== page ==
Mysterious gassy 'Forbidden Planet' discovered 920 light years from Earth

A gaseous planet roughly the size of Neptune which was recently discovered is being cited as an astrological anomaly because it shouldn't exist.

NGTS-4B, dubbed the 'Forbidden planet', was found in a region referred to as a celestial 'desert' 920 light years from Earth, according to Daily Mail.

The planet has a surface temperature of 1,800°C and defies all previous research by existing so close to its star that its atmosphere should have evaporated.

This wasteland around a star caused by immense levels of radiation was thought to create a swath of space devoid of any gassy planets.

But 'Forbidden' has been spotted in the middle of this zone orbiting every 1.3 days around a star 920 light years away from Earth.


The Neptunian planet, known formally as NGTs-4b, was found by telescopes run by the University of Warwick in an international collaboration of astronomers.

It is 20 per cent smaller than Neptune, about three times the size of Earth and has a surface temperature of more than 1,000°C (1.800°F) - hotter than Mercury.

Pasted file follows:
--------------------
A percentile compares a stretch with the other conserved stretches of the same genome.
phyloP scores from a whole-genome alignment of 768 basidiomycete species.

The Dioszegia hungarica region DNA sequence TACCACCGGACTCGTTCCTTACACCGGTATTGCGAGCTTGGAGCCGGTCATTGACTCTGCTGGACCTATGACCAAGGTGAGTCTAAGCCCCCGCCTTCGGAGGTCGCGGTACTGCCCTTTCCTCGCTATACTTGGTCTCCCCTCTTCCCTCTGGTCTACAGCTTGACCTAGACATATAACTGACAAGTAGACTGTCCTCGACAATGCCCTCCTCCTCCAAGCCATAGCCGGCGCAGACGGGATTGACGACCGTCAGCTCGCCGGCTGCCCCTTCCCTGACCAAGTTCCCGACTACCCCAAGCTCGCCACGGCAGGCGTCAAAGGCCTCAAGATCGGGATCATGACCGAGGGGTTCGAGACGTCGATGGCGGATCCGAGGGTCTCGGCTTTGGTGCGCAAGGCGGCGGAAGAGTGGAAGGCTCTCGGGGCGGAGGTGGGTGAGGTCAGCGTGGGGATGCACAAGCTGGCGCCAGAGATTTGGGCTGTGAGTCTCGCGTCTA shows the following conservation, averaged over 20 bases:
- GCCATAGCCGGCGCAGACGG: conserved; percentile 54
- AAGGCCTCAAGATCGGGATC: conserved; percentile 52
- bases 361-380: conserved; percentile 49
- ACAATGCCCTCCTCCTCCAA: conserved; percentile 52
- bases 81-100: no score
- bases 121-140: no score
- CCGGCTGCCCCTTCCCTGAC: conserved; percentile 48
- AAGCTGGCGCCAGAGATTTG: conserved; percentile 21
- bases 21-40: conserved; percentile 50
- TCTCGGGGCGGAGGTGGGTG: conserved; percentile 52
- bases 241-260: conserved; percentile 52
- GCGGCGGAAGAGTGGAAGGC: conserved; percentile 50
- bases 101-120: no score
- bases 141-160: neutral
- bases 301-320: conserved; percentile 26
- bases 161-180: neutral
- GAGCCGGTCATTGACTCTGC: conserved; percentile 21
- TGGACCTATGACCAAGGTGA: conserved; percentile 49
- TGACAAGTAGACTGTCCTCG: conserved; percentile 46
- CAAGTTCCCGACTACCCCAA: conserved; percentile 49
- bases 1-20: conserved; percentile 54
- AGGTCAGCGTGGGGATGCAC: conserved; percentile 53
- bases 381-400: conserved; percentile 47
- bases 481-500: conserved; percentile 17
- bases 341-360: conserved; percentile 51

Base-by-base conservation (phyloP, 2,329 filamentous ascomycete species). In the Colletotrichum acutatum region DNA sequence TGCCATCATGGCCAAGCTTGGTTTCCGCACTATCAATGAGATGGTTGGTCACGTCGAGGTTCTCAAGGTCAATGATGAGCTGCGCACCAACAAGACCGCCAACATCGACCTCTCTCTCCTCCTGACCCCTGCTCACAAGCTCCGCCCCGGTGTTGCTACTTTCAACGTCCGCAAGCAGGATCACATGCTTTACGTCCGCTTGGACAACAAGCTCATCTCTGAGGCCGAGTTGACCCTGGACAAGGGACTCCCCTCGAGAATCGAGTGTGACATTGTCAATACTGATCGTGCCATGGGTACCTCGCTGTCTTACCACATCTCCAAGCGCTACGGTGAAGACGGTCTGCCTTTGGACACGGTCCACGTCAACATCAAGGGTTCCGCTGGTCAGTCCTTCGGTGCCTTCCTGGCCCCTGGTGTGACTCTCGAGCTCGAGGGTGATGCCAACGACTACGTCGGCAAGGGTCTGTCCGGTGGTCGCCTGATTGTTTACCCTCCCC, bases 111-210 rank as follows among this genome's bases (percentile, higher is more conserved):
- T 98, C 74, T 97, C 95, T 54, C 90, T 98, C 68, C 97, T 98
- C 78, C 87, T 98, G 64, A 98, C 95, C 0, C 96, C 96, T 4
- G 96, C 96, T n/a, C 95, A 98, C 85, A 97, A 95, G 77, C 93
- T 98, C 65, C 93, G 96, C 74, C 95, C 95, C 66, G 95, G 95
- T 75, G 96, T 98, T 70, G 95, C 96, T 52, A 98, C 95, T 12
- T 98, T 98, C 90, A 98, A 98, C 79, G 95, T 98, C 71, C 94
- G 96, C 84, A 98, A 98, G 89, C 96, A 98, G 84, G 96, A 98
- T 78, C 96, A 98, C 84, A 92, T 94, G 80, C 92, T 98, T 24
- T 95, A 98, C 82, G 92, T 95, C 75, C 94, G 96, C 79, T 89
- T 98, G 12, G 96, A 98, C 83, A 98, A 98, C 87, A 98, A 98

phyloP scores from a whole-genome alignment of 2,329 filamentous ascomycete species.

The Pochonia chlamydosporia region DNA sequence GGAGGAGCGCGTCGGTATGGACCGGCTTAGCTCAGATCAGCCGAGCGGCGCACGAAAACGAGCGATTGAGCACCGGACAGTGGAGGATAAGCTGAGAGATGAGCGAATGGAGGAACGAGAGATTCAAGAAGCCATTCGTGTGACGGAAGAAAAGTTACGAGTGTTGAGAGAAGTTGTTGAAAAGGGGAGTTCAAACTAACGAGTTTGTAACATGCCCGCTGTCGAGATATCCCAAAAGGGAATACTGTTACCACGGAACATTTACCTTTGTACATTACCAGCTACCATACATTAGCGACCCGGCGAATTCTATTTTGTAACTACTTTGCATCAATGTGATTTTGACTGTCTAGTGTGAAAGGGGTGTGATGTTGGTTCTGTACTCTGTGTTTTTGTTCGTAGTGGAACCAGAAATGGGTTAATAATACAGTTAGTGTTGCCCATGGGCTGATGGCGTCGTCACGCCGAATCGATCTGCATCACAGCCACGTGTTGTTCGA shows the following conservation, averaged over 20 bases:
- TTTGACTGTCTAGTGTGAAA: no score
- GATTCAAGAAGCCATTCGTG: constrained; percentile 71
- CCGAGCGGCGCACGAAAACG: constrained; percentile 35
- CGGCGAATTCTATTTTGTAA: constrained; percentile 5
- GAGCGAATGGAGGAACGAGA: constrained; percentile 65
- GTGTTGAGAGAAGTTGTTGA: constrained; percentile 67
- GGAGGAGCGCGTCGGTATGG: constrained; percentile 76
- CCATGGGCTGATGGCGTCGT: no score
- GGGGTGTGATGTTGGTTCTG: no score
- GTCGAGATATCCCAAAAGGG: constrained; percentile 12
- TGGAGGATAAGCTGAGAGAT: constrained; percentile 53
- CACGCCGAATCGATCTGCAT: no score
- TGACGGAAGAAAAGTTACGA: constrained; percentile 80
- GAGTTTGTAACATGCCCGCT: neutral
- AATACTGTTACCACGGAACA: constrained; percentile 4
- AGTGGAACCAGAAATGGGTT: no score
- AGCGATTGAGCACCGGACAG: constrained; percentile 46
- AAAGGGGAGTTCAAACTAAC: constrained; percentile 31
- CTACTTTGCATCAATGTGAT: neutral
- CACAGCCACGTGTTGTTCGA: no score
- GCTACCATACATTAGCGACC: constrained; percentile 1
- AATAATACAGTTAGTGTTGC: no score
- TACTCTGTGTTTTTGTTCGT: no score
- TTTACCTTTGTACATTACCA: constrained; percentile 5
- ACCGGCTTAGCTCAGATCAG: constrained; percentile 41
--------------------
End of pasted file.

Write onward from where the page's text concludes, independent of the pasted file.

Nick-named 'The Forbidden Planet' by researchers it orbits around the star in only 1.3 days and is the first exoplanet of its kind to have been found in the Neptunian Desert.

It was thought a large planet the size of NGTs-4b would not be sustainable this close to a host star as the immense radiation would cause the gases to evaporate and disappear, leaving just a rocky core behind.

Researchers at the University of Warwick are unsure why the planet defies logic and exists in its current location.

They speculate the planet either wandered to its current position recently - within the last million years or so - or it was previously even larger than its current girth and the atmosphere is still evaporating.

Experts discovered it when it orbited in front of the star and caused its brightness to dip by just 0.2 per cent.

Dr Richard West, from the Department of Physics at the University of Warwick comments: 'This planet must be tough - it is right in the zone where we expected Neptune-sized planets could not survive.

'It is truly remarkable that we found a transiting planet via a star dimming by less than 0.2 per cent - this has never been done before by telescopes on the ground, and it was great to find after working on this project for a year.

'We are now scouring out data to see if we can see any more planets in the Neptune Desert – perhaps the desert is greener than was once thought.'